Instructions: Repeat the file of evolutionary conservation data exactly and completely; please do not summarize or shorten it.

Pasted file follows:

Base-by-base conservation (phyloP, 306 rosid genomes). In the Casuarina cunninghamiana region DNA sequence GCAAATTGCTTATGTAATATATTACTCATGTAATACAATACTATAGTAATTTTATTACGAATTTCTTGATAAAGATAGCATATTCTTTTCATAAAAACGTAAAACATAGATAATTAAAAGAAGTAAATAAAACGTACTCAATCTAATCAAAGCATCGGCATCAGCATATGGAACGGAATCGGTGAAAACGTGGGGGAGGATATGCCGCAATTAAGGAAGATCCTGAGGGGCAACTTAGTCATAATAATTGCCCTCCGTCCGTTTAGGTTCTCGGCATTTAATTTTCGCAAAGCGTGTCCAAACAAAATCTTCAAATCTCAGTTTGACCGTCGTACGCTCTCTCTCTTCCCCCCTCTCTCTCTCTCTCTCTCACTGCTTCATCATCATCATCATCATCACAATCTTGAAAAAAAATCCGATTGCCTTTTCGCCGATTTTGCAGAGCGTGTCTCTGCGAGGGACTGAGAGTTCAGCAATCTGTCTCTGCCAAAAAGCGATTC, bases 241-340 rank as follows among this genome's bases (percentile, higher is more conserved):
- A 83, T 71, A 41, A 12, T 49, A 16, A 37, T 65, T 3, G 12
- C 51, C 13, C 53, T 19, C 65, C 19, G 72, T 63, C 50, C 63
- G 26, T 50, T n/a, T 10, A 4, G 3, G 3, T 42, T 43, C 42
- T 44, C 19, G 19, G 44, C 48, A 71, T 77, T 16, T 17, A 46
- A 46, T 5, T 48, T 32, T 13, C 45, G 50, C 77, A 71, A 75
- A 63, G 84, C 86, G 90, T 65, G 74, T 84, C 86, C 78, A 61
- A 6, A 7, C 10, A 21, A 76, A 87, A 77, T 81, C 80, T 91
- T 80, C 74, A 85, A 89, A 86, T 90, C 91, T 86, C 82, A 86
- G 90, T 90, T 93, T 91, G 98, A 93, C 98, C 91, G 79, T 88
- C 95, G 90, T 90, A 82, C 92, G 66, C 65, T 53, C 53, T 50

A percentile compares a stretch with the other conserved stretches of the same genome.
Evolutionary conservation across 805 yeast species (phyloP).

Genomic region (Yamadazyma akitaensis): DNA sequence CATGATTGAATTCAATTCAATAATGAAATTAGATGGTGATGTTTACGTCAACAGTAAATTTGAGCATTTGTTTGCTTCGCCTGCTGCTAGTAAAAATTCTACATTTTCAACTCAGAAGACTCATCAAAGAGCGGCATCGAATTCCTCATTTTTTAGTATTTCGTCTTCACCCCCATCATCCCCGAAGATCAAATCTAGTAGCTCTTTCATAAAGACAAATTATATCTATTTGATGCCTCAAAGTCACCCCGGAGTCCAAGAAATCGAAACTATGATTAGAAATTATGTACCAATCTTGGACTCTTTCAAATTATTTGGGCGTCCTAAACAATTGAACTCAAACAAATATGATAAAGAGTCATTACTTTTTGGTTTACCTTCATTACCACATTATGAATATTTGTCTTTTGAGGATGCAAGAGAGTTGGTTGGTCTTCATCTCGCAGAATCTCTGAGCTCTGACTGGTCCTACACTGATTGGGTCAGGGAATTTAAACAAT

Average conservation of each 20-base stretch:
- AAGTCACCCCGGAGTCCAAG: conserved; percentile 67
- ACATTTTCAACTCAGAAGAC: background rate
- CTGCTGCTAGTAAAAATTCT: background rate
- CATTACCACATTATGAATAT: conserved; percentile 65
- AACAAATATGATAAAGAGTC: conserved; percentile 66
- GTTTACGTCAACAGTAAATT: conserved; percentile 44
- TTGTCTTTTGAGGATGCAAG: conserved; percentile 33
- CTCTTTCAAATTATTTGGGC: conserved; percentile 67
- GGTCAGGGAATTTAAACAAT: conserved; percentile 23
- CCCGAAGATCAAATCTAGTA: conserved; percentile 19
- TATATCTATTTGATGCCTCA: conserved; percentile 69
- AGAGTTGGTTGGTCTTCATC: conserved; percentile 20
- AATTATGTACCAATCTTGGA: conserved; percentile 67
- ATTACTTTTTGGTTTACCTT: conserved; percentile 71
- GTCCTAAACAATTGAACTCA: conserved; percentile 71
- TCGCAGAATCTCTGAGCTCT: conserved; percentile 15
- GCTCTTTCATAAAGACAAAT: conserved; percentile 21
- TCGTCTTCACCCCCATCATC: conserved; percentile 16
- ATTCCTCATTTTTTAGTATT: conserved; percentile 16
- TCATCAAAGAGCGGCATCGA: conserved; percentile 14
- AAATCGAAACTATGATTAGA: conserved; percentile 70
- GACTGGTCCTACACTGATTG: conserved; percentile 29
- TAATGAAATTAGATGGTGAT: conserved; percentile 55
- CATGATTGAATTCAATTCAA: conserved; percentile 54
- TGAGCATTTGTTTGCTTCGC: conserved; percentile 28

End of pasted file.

Base-by-base conservation (phyloP, 306 rosid genomes). In the Casuarina cunninghamiana region DNA sequence GCAAATTGCTTATGTAATATATTACTCATGTAATACAATACTATAGTAATTTTATTACGAATTTCTTGATAAAGATAGCATATTCTTTTCATAAAAACGTAAAACATAGATAATTAAAAGAAGTAAATAAAACGTACTCAATCTAATCAAAGCATCGGCATCAGCATATGGAACGGAATCGGTGAAAACGTGGGGGAGGATATGCCGCAATTAAGGAAGATCCTGAGGGGCAACTTAGTCATAATAATTGCCCTCCGTCCGTTTAGGTTCTCGGCATTTAATTTTCGCAAAGCGTGTCCAAACAAAATCTTCAAATCTCAGTTTGACCGTCGTACGCTCTCTCTCTTCCCCCCTCTCTCTCTCTCTCTCTCACTGCTTCATCATCATCATCATCATCACAATCTTGAAAAAAAATCCGATTGCCTTTTCGCCGATTTTGCAGAGCGTGTCTCTGCGAGGGACTGAGAGTTCAGCAATCTGTCTCTGCCAAAAAGCGATTC, bases 241-340 rank as follows among this genome's bases (percentile, higher is more conserved):
- A 83, T 71, A 41, A 12, T 49, A 16, A 37, T 65, T 3, G 12
- C 51, C 13, C 53, T 19, C 65, C 19, G 72, T 63, C 50, C 63
- G 26, T 50, T n/a, T 10, A 4, G 3, G 3, T 42, T 43, C 42
- T 44, C 19, G 19, G 44, C 48, A 71, T 77, T 16, T 17, A 46
- A 46, T 5, T 48, T 32, T 13, C 45, G 50, C 77, A 71, A 75
- A 63, G 84, C 86, G 90, T 65, G 74, T 84, C 86, C 78, A 61
- A 6, A 7, C 10, A 21, A 76, A 87, A 77, T 81, C 80, T 91
- T 80, C 74, A 85, A 89, A 86, T 90, C 91, T 86, C 82, A 86
- G 90, T 90, T 93, T 91, G 98, A 93, C 98, C 91, G 79, T 88
- C 95, G 90, T 90, A 82, C 92, G 66, C 65, T 53, C 53, T 50

A percentile compares a stretch with the other conserved stretches of the same genome.
Evolutionary conservation across 805 yeast species (phyloP).

Genomic region (Yamadazyma akitaensis): DNA sequence CATGATTGAATTCAATTCAATAATGAAATTAGATGGTGATGTTTACGTCAACAGTAAATTTGAGCATTTGTTTGCTTCGCCTGCTGCTAGTAAAAATTCTACATTTTCAACTCAGAAGACTCATCAAAGAGCGGCATCGAATTCCTCATTTTTTAGTATTTCGTCTTCACCCCCATCATCCCCGAAGATCAAATCTAGTAGCTCTTTCATAAAGACAAATTATATCTATTTGATGCCTCAAAGTCACCCCGGAGTCCAAGAAATCGAAACTATGATTAGAAATTATGTACCAATCTTGGACTCTTTCAAATTATTTGGGCGTCCTAAACAATTGAACTCAAACAAATATGATAAAGAGTCATTACTTTTTGGTTTACCTTCATTACCACATTATGAATATTTGTCTTTTGAGGATGCAAGAGAGTTGGTTGGTCTTCATCTCGCAGAATCTCTGAGCTCTGACTGGTCCTACACTGATTGGGTCAGGGAATTTAAACAAT

Average conservation of each 20-base stretch:
- AAGTCACCCCGGAGTCCAAG: conserved; percentile 67
- ACATTTTCAACTCAGAAGAC: background rate
- CTGCTGCTAGTAAAAATTCT: background rate
- CATTACCACATTATGAATAT: conserved; percentile 65
- AACAAATATGATAAAGAGTC: conserved; percentile 66
- GTTTACGTCAACAGTAAATT: conserved; percentile 44
- TTGTCTTTTGAGGATGCAAG: conserved; percentile 33
- CTCTTTCAAATTATTTGGGC: conserved; percentile 67
- GGTCAGGGAATTTAAACAAT: conserved; percentile 23
- CCCGAAGATCAAATCTAGTA: conserved; percentile 19
- TATATCTATTTGATGCCTCA: conserved; percentile 69
- AGAGTTGGTTGGTCTTCATC: conserved; percentile 20
- AATTATGTACCAATCTTGGA: conserved; percentile 67
- ATTACTTTTTGGTTTACCTT: conserved; percentile 71
- GTCCTAAACAATTGAACTCA: conserved; percentile 71
- TCGCAGAATCTCTGAGCTCT: conserved; percentile 15
- GCTCTTTCATAAAGACAAAT: conserved; percentile 21
- TCGTCTTCACCCCCATCATC: conserved; percentile 16
- ATTCCTCATTTTTTAGTATT: conserved; percentile 16
- TCATCAAAGAGCGGCATCGA: conserved; percentile 14
- AAATCGAAACTATGATTAGA: conserved; percentile 70
- GACTGGTCCTACACTGATTG: conserved; percentile 29
- TAATGAAATTAGATGGTGAT: conserved; percentile 55
- CATGATTGAATTCAATTCAA: conserved; percentile 54
- TGAGCATTTGTTTGCTTCGC: conserved; percentile 28